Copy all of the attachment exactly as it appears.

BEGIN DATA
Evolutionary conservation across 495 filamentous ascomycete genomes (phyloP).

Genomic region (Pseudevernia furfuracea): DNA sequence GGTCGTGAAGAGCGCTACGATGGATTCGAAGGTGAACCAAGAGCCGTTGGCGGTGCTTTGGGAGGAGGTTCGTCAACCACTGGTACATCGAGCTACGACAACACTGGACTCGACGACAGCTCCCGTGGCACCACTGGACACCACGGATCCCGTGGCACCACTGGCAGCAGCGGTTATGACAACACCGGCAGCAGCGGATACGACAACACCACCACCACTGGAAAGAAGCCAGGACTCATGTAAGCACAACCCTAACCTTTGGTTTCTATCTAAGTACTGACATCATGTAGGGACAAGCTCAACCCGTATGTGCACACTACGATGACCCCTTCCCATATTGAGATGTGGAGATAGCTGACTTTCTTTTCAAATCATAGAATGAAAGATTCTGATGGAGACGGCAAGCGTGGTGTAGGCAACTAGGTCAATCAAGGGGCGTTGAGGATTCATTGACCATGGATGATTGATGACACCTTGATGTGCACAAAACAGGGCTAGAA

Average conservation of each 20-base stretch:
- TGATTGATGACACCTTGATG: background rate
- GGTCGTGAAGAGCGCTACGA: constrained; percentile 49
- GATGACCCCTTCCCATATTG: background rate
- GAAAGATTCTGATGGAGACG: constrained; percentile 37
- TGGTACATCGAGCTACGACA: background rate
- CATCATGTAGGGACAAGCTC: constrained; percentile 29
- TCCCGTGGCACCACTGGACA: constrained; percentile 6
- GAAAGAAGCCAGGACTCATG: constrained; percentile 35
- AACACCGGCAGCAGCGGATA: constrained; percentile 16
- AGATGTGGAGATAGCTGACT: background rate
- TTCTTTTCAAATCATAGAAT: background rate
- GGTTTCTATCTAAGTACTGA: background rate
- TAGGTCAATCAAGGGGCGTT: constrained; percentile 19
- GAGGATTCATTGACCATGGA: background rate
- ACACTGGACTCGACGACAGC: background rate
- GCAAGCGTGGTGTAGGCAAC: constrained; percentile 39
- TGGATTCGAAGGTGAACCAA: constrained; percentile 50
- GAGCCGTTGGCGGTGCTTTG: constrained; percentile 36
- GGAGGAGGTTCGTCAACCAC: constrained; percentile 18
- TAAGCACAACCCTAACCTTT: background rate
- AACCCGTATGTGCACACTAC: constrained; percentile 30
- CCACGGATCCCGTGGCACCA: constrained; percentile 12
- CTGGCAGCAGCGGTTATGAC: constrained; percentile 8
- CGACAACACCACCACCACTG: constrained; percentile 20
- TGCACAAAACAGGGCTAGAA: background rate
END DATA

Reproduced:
Evolutionary conservation across 495 filamentous ascomycete genomes (phyloP).

Genomic region (Pseudevernia furfuracea): DNA sequence GGTCGTGAAGAGCGCTACGATGGATTCGAAGGTGAACCAAGAGCCGTTGGCGGTGCTTTGGGAGGAGGTTCGTCAACCACTGGTACATCGAGCTACGACAACACTGGACTCGACGACAGCTCCCGTGGCACCACTGGACACCACGGATCCCGTGGCACCACTGGCAGCAGCGGTTATGACAACACCGGCAGCAGCGGATACGACAACACCACCACCACTGGAAAGAAGCCAGGACTCATGTAAGCACAACCCTAACCTTTGGTTTCTATCTAAGTACTGACATCATGTAGGGACAAGCTCAACCCGTATGTGCACACTACGATGACCCCTTCCCATATTGAGATGTGGAGATAGCTGACTTTCTTTTCAAATCATAGAATGAAAGATTCTGATGGAGACGGCAAGCGTGGTGTAGGCAACTAGGTCAATCAAGGGGCGTTGAGGATTCATTGACCATGGATGATTGATGACACCTTGATGTGCACAAAACAGGGCTAGAA

Average conservation of each 20-base stretch:
- TGATTGATGACACCTTGATG: background rate
- GGTCGTGAAGAGCGCTACGA: constrained; percentile 49
- GATGACCCCTTCCCATATTG: background rate
- GAAAGATTCTGATGGAGACG: constrained; percentile 37
- TGGTACATCGAGCTACGACA: background rate
- CATCATGTAGGGACAAGCTC: constrained; percentile 29
- TCCCGTGGCACCACTGGACA: constrained; percentile 6
- GAAAGAAGCCAGGACTCATG: constrained; percentile 35
- AACACCGGCAGCAGCGGATA: constrained; percentile 16
- AGATGTGGAGATAGCTGACT: background rate
- TTCTTTTCAAATCATAGAAT: background rate
- GGTTTCTATCTAAGTACTGA: background rate
- TAGGTCAATCAAGGGGCGTT: constrained; percentile 19
- GAGGATTCATTGACCATGGA: background rate
- ACACTGGACTCGACGACAGC: background rate
- GCAAGCGTGGTGTAGGCAAC: constrained; percentile 39
- TGGATTCGAAGGTGAACCAA: constrained; percentile 50
- GAGCCGTTGGCGGTGCTTTG: constrained; percentile 36
- GGAGGAGGTTCGTCAACCAC: constrained; percentile 18
- TAAGCACAACCCTAACCTTT: background rate
- AACCCGTATGTGCACACTAC: constrained; percentile 30
- CCACGGATCCCGTGGCACCA: constrained; percentile 12
- CTGGCAGCAGCGGTTATGAC: constrained; percentile 8
- CGACAACACCACCACCACTG: constrained; percentile 20
- TGCACAAAACAGGGCTAGAA: background rate